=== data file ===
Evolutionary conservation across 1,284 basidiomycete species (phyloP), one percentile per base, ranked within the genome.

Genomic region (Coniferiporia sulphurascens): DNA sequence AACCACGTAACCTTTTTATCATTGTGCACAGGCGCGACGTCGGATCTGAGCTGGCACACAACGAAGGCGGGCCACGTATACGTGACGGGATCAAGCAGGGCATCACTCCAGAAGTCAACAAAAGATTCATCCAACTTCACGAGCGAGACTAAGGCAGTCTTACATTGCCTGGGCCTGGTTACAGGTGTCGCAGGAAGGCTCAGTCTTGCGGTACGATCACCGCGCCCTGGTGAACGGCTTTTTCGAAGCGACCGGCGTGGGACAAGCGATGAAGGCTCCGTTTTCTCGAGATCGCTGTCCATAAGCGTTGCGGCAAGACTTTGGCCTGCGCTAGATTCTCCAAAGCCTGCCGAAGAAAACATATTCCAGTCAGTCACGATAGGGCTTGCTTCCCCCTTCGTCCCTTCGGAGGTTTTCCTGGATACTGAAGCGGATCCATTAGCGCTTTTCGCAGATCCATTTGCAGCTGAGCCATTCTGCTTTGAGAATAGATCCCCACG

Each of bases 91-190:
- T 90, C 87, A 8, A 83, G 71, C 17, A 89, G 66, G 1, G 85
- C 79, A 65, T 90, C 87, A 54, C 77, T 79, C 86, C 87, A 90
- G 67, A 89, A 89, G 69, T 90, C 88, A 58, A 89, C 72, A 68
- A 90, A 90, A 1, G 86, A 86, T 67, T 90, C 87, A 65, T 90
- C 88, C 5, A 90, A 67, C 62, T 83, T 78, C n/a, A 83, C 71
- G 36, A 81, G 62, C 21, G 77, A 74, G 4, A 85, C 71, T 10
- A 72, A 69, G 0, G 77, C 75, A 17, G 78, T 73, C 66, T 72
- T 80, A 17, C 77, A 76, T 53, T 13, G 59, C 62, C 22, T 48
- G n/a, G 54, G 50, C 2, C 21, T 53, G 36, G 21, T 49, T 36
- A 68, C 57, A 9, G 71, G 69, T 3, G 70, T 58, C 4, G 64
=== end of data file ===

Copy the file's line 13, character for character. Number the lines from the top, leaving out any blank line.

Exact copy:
- A 68, C 57, A 9, G 71, G 69, T 3, G 70, T 58, C 4, G 64